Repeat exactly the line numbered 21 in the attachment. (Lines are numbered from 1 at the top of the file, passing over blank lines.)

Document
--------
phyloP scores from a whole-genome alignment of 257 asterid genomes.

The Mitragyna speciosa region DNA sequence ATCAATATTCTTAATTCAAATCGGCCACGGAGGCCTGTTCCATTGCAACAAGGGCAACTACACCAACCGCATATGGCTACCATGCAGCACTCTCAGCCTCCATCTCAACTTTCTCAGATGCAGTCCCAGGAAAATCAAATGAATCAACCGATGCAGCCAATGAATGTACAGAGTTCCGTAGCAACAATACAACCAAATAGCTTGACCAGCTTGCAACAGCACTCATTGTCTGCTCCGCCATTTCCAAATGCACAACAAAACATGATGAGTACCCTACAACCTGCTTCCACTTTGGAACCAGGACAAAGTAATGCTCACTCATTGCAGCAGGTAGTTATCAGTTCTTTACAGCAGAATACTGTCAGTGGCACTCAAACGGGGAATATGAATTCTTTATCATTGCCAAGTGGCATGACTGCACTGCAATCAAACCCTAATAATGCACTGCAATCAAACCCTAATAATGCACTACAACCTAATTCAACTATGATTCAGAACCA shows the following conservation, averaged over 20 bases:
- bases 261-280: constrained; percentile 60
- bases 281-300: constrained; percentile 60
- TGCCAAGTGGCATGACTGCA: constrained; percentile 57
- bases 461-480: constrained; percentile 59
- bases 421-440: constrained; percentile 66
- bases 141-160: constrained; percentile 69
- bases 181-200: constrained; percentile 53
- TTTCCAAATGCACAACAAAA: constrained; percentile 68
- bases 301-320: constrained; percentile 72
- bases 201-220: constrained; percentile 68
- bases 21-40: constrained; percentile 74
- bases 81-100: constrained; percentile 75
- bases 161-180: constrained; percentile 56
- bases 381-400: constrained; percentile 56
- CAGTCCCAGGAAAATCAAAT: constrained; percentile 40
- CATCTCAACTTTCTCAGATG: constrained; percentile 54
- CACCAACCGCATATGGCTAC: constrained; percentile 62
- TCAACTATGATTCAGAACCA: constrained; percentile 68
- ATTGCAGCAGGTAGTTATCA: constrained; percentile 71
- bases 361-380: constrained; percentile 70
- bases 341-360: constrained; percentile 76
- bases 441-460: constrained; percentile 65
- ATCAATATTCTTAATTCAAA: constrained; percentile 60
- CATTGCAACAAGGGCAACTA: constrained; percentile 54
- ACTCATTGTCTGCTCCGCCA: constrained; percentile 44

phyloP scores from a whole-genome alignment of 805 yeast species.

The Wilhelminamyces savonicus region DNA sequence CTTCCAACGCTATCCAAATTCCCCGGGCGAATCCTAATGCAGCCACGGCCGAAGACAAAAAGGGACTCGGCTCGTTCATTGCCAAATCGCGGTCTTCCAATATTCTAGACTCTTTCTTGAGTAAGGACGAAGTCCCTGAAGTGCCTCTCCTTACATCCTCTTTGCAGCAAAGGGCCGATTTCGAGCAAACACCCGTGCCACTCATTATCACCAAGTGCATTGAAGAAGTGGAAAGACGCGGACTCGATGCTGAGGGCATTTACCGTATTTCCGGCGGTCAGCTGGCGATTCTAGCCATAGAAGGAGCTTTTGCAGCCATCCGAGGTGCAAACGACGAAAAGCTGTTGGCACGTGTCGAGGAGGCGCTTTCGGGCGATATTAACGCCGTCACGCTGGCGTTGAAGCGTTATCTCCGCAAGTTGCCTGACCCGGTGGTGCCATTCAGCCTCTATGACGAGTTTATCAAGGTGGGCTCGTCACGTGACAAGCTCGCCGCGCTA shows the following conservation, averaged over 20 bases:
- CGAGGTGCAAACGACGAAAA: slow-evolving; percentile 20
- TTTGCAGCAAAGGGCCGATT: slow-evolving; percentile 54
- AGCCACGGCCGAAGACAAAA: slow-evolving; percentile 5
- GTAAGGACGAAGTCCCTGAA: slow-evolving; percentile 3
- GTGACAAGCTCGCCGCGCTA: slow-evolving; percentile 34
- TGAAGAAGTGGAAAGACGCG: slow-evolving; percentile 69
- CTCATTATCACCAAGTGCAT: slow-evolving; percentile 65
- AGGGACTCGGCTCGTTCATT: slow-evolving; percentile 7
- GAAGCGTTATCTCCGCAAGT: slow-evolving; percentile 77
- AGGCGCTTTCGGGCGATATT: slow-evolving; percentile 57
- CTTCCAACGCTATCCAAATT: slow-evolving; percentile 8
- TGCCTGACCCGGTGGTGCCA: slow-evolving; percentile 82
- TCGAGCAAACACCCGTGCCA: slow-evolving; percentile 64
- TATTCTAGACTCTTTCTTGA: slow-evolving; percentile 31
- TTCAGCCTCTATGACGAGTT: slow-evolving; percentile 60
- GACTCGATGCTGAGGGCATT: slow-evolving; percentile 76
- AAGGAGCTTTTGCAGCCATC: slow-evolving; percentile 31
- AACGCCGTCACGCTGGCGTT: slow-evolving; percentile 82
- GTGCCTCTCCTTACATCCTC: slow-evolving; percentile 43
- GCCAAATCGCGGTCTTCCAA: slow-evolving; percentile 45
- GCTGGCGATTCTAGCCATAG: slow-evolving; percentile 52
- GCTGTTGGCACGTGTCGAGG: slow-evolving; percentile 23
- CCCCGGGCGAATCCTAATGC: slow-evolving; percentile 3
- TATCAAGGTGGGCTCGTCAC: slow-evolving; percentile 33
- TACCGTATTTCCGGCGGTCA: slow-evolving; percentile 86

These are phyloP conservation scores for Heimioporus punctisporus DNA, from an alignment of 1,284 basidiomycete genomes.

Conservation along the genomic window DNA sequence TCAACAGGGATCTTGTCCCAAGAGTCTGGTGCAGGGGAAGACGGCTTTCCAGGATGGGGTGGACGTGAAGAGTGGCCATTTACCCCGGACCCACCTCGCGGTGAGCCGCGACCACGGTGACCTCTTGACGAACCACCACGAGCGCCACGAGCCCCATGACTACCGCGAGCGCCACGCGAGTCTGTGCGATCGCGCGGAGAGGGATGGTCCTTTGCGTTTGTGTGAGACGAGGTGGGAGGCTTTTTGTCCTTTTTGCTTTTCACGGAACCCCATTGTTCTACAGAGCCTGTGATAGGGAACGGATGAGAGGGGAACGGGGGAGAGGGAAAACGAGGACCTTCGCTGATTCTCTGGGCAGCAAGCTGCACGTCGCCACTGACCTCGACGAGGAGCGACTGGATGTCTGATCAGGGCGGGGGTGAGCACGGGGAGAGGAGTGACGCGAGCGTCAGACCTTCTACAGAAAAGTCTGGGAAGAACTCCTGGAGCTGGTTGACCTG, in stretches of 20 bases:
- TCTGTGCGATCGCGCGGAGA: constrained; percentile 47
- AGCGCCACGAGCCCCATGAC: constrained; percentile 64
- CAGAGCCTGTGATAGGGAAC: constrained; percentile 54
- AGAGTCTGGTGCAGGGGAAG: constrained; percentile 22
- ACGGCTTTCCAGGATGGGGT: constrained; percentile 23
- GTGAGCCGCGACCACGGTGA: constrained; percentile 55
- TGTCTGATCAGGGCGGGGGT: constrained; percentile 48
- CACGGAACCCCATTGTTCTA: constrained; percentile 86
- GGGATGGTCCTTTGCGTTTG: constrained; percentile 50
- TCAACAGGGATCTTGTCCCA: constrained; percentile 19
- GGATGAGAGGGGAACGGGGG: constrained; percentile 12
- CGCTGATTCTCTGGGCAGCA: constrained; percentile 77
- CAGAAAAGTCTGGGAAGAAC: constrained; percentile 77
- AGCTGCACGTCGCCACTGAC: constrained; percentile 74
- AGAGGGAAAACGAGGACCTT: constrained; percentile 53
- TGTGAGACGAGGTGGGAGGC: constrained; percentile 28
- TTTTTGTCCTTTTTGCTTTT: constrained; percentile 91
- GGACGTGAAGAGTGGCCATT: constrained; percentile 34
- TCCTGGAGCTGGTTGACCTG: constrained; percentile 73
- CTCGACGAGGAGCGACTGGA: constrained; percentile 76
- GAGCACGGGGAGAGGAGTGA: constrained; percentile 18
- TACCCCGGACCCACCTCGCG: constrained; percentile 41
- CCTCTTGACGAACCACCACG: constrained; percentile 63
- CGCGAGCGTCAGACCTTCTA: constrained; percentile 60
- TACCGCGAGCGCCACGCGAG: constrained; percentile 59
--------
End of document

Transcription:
- ATTGCAGCAGGTAGTTATCA: constrained; percentile 71